But, you have to start somewhere, and technology needs some money and impetus to develop...the I-series is a good start...have to start somewhere.
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      11-16-2013, 11:12 PM   #14
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A level 3 charger uses 50Kw/hr...
Not trying to be snarky but it's 50kW's, not 50kW/hr
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      11-17-2013, 02:05 AM   #15
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First. This level thing is just crap. Or marketing.
The time it takes to charge depends on both the chargers capacity and the size of the battery in the car.
Example: A 50 KW chademo or ccs charger can charge a Leaf or i3 in less than 30 minutes. But the same charger can charge a Tesla S in about 100 minutes. Why? Because the Teslas battery is much bigger.

And yes, the i3 can do 50 KW DC charging afaik.
But afaik it has the ccs connector so there needs to be a ccs station for it to work. Dont know if there is a chademo adapter available.
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      11-17-2013, 04:13 AM   #16
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Charging ... Why do you guys imply that the batteries HAVE TO BE recharged from empty to 100% every time? Because those are times for exactly that: recharging completely drained battery to 100% charged level. How many times will you do that?

The point is that you charge the car every time you have a chance & for the time you have available. Eg. you can charge the car for 5 minutes @ Level 3 charger (eg refilling the batteries from 70% to 85%). And you go eg. the supermarket for a 20 minutes, and you recharged the car in the meantime from eg. 40% to 100%.

It's not like you'll ALWAYS recharge the car from empty to 100%, and will have to wait the whole charging time for the full recharge (8 hours / 3 hours / 30 minutes). The charging times can be & will be shorter.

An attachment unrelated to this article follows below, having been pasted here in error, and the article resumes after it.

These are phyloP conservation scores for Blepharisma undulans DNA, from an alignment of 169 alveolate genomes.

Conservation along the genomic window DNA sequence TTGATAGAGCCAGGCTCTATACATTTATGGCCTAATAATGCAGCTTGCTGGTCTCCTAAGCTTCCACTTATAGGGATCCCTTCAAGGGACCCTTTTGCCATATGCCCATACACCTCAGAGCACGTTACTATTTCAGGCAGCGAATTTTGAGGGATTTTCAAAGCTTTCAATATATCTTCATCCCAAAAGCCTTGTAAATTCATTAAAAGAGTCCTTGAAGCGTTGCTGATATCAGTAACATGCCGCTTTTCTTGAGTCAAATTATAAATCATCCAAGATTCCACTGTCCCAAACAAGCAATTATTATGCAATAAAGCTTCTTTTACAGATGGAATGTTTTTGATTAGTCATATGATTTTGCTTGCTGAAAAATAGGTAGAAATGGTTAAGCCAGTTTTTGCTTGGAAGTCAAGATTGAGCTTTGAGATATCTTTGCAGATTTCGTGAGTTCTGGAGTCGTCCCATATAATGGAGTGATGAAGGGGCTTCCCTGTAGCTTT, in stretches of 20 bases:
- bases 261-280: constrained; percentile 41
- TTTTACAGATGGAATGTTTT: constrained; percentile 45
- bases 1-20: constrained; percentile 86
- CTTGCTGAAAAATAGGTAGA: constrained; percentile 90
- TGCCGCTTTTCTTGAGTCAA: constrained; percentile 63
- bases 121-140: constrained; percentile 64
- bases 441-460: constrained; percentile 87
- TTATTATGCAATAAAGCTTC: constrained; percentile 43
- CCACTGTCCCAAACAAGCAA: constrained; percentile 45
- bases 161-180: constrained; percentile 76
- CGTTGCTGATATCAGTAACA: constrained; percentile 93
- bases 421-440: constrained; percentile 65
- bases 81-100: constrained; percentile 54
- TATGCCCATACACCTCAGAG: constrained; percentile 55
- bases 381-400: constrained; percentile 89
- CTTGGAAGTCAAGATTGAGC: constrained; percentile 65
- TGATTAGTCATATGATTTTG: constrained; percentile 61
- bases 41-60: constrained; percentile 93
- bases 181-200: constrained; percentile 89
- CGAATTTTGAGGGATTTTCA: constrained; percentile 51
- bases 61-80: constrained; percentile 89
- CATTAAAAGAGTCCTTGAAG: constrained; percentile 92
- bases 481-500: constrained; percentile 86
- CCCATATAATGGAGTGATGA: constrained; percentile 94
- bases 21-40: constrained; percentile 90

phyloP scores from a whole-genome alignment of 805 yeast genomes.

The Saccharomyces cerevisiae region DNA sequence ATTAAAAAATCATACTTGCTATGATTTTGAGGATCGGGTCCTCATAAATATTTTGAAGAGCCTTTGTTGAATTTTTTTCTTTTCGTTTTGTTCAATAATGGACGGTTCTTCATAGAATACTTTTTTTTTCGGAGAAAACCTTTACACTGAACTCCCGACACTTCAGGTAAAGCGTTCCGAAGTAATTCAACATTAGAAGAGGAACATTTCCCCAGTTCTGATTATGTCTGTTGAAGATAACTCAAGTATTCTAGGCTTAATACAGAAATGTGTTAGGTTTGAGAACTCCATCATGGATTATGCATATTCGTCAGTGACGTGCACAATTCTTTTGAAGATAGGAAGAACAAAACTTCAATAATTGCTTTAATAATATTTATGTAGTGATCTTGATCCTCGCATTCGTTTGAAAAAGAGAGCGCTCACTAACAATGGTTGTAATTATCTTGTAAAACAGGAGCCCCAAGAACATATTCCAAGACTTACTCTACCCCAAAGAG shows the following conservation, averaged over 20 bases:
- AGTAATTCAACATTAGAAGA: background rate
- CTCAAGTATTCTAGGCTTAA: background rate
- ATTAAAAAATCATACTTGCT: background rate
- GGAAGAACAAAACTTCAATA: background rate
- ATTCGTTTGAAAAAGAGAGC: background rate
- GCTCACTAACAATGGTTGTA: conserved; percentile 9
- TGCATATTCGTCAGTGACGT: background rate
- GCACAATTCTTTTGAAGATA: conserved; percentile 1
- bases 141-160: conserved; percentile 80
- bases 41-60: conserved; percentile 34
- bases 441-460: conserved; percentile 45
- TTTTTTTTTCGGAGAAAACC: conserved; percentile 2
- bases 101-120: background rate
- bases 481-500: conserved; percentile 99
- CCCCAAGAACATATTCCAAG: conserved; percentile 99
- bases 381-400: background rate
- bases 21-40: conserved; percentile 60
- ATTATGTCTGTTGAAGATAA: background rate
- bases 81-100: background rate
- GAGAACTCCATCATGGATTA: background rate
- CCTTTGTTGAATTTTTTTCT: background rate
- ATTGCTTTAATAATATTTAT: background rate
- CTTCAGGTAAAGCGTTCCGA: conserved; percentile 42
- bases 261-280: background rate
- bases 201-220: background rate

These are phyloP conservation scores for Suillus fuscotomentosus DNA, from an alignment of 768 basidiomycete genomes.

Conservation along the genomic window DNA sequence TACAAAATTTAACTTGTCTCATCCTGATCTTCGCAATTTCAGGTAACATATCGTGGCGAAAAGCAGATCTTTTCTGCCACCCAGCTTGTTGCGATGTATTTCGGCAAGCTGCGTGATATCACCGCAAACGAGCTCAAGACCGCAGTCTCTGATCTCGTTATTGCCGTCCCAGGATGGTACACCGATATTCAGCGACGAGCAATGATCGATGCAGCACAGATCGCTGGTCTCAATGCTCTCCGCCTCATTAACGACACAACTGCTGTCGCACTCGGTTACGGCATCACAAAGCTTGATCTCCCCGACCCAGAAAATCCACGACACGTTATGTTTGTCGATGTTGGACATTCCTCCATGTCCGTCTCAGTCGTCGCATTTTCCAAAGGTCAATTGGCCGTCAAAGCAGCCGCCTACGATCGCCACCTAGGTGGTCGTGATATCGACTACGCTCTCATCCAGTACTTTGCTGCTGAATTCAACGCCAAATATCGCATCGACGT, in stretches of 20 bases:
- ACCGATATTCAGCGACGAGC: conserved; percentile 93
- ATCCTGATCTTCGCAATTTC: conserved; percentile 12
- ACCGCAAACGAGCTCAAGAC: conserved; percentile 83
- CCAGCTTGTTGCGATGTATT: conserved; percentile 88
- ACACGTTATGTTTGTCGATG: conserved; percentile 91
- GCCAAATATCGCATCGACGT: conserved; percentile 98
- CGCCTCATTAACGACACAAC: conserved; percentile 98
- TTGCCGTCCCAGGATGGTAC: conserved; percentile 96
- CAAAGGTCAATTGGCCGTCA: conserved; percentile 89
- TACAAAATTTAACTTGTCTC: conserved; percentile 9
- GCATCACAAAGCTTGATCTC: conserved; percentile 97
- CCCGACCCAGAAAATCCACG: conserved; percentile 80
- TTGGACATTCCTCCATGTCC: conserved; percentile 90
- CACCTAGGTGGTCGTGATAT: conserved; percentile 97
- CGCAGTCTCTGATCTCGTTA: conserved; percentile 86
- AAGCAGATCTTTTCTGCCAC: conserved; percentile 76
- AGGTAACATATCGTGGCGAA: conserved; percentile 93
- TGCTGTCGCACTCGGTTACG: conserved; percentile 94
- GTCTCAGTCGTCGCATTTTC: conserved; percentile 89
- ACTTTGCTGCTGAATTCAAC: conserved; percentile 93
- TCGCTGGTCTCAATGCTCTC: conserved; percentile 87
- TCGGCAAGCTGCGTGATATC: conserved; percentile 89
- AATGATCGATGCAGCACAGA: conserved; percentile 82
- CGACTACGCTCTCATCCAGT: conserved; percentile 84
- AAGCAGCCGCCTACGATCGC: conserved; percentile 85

Algorithm of recharging the EV is different from the algorithm of refueling the ICE car. It's not like you go to the charging station when the "empty fuel tank indicator" lits up - just like you usually do with the ICE car. You just charge the EV every time when possible, and for the much time as possible. Being that for an hour, refilling the batteries for just 10% (eg. from 50% to 60%), so be it.

Also the on-board navigation / trip computer has got a very exact algorithm so you can actually plan your trips / drives & charging very precisely. Eg. if your trip (from A to B & back) requires 70% of the battery power in the worst scenario - and you have only 60% of power available, the software will suggest eg to charge the car @ certain level charger on the route for a certain time to reach / exceed the required battery power for the trip.

That irrational range-angst (and charging-time-angst) is actually becoming more of a pandemic phobia already - mostly due to ignorance & lack of knowledge / experience with EV. Eg. the EV testers (MINI E & 1er ActiveE drivers) have overcome this angst very quickly & have mastered the charging & trip planning (even without sophisticated apps & navi software as available in i3) in a few weeks.

But I understand the confusion - since the paradigm is completely different in the ICEV vs EV.

Anyway ... for those who still want to have a plan B - get a i3 with REx. The ICE starts charging the battery automatically when the power reserve drops to 3.5%, but you can force start the ICE anytime when battery power drops to 75% or lower - maintaining the power at that level & save the full-electric range for later part of the trip (eg. when driving across the city center). But it's still recommendable to recharge the batteries as soon as possible - and using the REx for the emergency & limited situations only. Since the REx is more of a Plan B solution, not a Plan A feature.